Fittings—Bells: two, 1st with initials R.W., C.W., probably late 17th-century; 2nd dated 1652. Bell-frame, late 17th-century. Bier: In tower—with moulded main timbers, 18th-century. Brackets: In chancel—on E. wall, re-used scalloped capital of 12th-century date and a semi-octagonal moulded bracket, probably of the 15th century. Churchyard-cross: In S.E. corner—square base with angle spurs and ogee-headed niche in N. face, lower part of square shaft with stop-chamfered angles, 14th-century. Communion Table: In vestry—with twisted legs, moulded rails and stretchers and ball-feet, late 17th-century. Door: In tower—of two nail-studded leaves, with strap-hinges, late 17th-century. Fonts: In nave—octagonal bowl (Plate 52), faces carved with conventional foliage, cinque-foiled flowers, fleur-de-lis, Agnus Dei and square and diagonal patterns, 13th-century, found buried in tower. In churchyard—round moulded bowl (Plate 56) with acanthus-ornament, inscribed "Bap. 1698," round stem and moulded base. Glass: In chancel—in N. window, foliage in heads of lights, in situ, 14th-century, later fragments in tracery. In nave—in N. W. window, fragments in quatrefoil, including part of a field—cheeky or and azure, 15th-century. Ironwork: In S. transept—four iron brackets for funeral-helm and standards, late 17th-century. Monument and Floor-slabs. Monument: In churchyard—N.E. of nave, to John Hall, 1709, head-stone. Floor-slabs: In S. transept—(1) to Sir William Gregory, 1696, Baron of the Exchequer, with shield-of-arms; (2) to James Gregory, 1684, with shield-of-arms; (3) to William Gregory, 1702, with shield-of-arms; (4) to Thomas Poole, 1694; (5) to Catherine, wife of Sir William Gregory, 1700, with lozenge-of-arms; (6) to Edward Betham, 1714, rector, with achievement-of-arms. Piscina: In chancel—moulded projection with square drain, probably 14th-century. Plate: includes cup and cover-paten of 1641. Pulpit: two sides only, each carved with enriched arch with side pilasters, moulded cornice and fluted frieze, c. 1630, panelled late 17th-century base. Scratchings: On late 17th-century ashlar, various masons' marks. Screen (Plate 131): In chancel-arch—of three bays with square posts, twisted at the top, moulded cornice and each bay with head formed of curved and twisted bars, above middle bay carved wooden achievement of the royal arms of William III, late 17th-century, base modern. Sedile: In chancel— sill of S.E. window carried down to form seat. Weather Vane: On Tower—metal cock, probably late 17th-century.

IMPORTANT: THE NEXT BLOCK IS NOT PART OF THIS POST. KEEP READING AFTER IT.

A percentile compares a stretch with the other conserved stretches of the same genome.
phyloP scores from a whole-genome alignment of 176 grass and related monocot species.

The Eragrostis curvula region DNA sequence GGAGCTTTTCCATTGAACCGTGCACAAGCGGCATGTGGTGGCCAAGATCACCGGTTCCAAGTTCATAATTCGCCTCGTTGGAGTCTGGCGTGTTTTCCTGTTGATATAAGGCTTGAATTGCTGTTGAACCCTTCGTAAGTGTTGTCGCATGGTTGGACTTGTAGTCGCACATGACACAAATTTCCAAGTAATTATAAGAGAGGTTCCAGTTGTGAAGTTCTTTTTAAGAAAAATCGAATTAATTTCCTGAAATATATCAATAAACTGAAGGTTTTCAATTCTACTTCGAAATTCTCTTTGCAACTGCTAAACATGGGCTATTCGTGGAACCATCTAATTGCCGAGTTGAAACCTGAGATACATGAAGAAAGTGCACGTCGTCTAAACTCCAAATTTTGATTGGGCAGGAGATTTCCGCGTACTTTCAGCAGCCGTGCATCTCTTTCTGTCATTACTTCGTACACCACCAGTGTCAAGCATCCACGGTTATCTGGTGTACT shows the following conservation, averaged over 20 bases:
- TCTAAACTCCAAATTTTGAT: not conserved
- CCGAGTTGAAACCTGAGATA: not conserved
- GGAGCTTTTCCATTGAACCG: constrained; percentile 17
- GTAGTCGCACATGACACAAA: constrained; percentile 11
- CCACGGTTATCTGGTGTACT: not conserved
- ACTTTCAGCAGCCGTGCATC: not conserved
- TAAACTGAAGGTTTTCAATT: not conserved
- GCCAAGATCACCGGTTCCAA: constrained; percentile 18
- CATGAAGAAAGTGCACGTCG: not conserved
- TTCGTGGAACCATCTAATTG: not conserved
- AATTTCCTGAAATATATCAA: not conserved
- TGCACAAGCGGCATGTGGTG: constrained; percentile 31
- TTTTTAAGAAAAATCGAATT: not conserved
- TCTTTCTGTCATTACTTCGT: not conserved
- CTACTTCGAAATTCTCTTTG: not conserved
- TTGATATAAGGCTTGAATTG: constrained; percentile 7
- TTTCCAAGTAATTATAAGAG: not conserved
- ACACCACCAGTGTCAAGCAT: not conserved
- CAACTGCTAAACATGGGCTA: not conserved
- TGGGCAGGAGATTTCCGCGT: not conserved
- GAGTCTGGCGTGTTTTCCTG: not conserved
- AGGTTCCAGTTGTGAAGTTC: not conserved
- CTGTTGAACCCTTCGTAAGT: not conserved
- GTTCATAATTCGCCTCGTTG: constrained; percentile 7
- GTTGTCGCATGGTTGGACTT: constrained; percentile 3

(2). How Capel Court, house, stabling and outbuildings, immediately N. of the church. The House is of three storeys with cellars; the walls are of ashlar and rubble and the roofs are covered with tiles. The existing Kitchen wing is of 17th-century date and the middle part of the front of the house is of late 17th or early 18th-century date. The rest of the house is modern and the older portions have been so entirely remodelled that little old work remains except in the external walling. In the middle of the S. front, above the first-floor windows, is a stone panel carved with the arms of Gregory. Inside the building, re-set in the modern S.W. wing, is an early 17th-century overmantel with four panels, one carved with strapwork and the other three with leopards' heads.
The outbuildings are of ashlar or rubble and the roofs are covered with stone slates, modern slates or tiles. A range of Stabling, N. of the house and connected with it by modern buildings, is of early 17th-century date; it has had a modern upper floor inserted. One doorway has moulded jambs and a semi-elliptical head with a keystone inscribed "W.B." The walls have a chamfered plinth and a moulded string at the level of the window heads. Several of the mullioned windows are original. N.W. of the stabling is a 17th-century barn, much re-built and now used as a Garage. N. of the garage is an early 17th-century Barn, now used as a Racquet Court. The walls are pierced with looplights and an original doorway in the S. wall has a segmental head. Farther E. is a similar barn. About 60 yards S. of the house are the footings of a portion of a wall, 5 ft. thick and segmental on plan. They are built of rubble and other portions of the wall have been uncovered, which suggest a circular enclosure of about 100 ft. radius. The walls continued under the house but afforded no evidence of date.
(3). The Rectory, ½ m. W. of the church, is of two storeys with attics. The walls are of stone rubble and the roofs are covered with tiles and slates. The house is of late 17th-century origin but has been considerably modernised and added to. Inside the building some of the rooms have exposed ceiling-beams.
(4). Cottage, two tenements, at Totnor, about ½ m. N.W. of (3), is of two storeys. The walls are of rubble with some timber-framing and the roofs are tiled. The house is of 17th-century date and has a S.W. wing of c. 1700. There are modern additions at the back and N. end of the original building. The central chimney-stack has a diagonal shaft. Inside the building some of the timber-construction is exposed.